KEY POINTS FROM THIS ARTICLE
— Joe Biden’s vice presidential search was the longest in modern history, and it involved an unusually large and diverse list of contenders.
— Yet Biden’s eventual choice was also conventional in that he selected a sitting senator — common for modern Democrats — and that he ignored swing state considerations in his selection.
— The VP selection transitions Biden more fully from being the supporting part of the Obama-Biden ticket to the leader of the Biden-Harris ticket — and the Democratic Party as a whole.
The Harris pick in context
Vice President Joe Biden’s selection of Sen. Kamala Harris as his running mate concludes one of the most unique and historic vice presidential selection processes in American history.
Biden’s selection process is the first time in American history that a major party presidential candidate committed at the outset to choose a woman as his running mate.
It was only the second vice presidential selection process in which a major party presidential candidate made a point of considering multiple members of minority groups as his or her running mate — the first, of course, being Walter F. Mondale’s 1984 process which produced Geraldine Ferraro’s nomination.
Although Harris is only the third woman ever selected as a major party vice presidential nominee, she is the first selected by a presidential candidate leading in the polls and perceived to have better than a 50% chance of election.
If elected vice president, it would be the first time, in our 59th presidential election, that a woman is elected to national office.
She also is the first woman of color to be a major party national candidate.
Although Biden’s selection process adopted a much more intensive version of the vetting process that Jimmy Carter and to a lesser extent President Gerald R. Ford began in 1976 and which has been greatly expanded since then, Biden’s process was affected by the extraordinary constraints the COVID-19 pandemic imposed which prevented normal in-person campaigning as part of the audition and inhibited other in-person sessions.
Finally, Biden’s vice presidential selection process occurred amidst two extraordinary events that dramatically changed the American political context. Those events were, of course, the pandemic and the killing of George Floyd on Memorial Day and other incidents that have focused attention on racial injustice which continues to permeate American society.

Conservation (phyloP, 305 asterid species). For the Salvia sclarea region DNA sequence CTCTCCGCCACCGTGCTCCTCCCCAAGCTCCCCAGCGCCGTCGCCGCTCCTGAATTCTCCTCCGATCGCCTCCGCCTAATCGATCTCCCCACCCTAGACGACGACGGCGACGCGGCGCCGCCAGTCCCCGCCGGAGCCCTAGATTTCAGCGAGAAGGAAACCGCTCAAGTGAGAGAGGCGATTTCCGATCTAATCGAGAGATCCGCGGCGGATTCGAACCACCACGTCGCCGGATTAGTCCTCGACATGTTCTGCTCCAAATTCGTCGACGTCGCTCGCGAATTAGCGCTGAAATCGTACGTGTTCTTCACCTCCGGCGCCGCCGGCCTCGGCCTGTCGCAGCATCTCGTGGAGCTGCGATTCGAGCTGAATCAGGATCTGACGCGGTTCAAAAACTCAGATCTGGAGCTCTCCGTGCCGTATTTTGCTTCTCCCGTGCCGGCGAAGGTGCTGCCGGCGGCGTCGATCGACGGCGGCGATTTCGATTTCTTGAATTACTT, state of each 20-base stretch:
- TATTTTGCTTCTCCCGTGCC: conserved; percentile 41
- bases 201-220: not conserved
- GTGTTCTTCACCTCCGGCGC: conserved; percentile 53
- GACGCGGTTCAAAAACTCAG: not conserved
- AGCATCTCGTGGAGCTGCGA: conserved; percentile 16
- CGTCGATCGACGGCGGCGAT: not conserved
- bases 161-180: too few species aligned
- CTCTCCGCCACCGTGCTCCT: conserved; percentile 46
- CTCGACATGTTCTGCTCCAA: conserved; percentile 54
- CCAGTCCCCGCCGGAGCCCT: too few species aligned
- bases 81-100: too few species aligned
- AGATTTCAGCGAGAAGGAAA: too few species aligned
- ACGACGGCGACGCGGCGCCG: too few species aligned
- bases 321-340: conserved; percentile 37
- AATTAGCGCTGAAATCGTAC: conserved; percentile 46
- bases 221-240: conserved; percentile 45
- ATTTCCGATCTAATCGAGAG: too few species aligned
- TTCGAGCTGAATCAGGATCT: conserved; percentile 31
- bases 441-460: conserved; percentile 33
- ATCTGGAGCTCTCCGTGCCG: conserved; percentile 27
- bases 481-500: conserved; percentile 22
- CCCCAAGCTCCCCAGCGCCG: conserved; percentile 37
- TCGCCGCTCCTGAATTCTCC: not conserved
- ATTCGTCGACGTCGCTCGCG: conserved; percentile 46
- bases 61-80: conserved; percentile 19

Something Old, Something New: Every first-time vice presidential selection involves the intersection of familiar patterns and practices with the totally unique and novel circumstance of a selector who has never previously chosen a running mate picking from a distinctive pool in a unique context. And every selector must strike some balance between the short-term interest in winning the election, the long-term interest in finding a governing partner, and the remote contingency of choosing a presidential successor, although political and governing considerations may often coincide. Of course, governing depends on electoral success. The impact of the vice presidential candidate on the outcome is likely to be felt only at the margins, and the impact is complicated and resists precise measurement. Significant unique factors included Biden’s deep understanding of the vice presidency from his successful service in it for two terms, his age — which makes seeking a second term subject to more doubt than with most presidential candidates — his decision to limit the pool to women, and the impact of the COVID-19 pandemic and rising focus on racial justice issues on the political context.
Biden’s pool was distinctive in that all were women and a larger percentage than ever before were persons of color. The 11 apparent finalists were Sens. Harris, Tammy Baldwin, Tammy Duckworth, and Elizabeth Warren; former National Security Adviser Susan Rice; Reps. Karen Bass and Val Demings; Govs. Michelle Lujan Grisham and Gretchen Whitmer; Mayor Keisha Lance Bottoms; and 2018 Georgia gubernatorial nominee Stacey Abrams. All but Bottoms and Abrams held one of the traditional feeder positions that every vice presidential candidate since 1940 has held — past or current senator, governor, high federal executive official, or member of the House of Representatives. As such, those in the pool carried titles similar to the pools of males considered in past searches of both parties.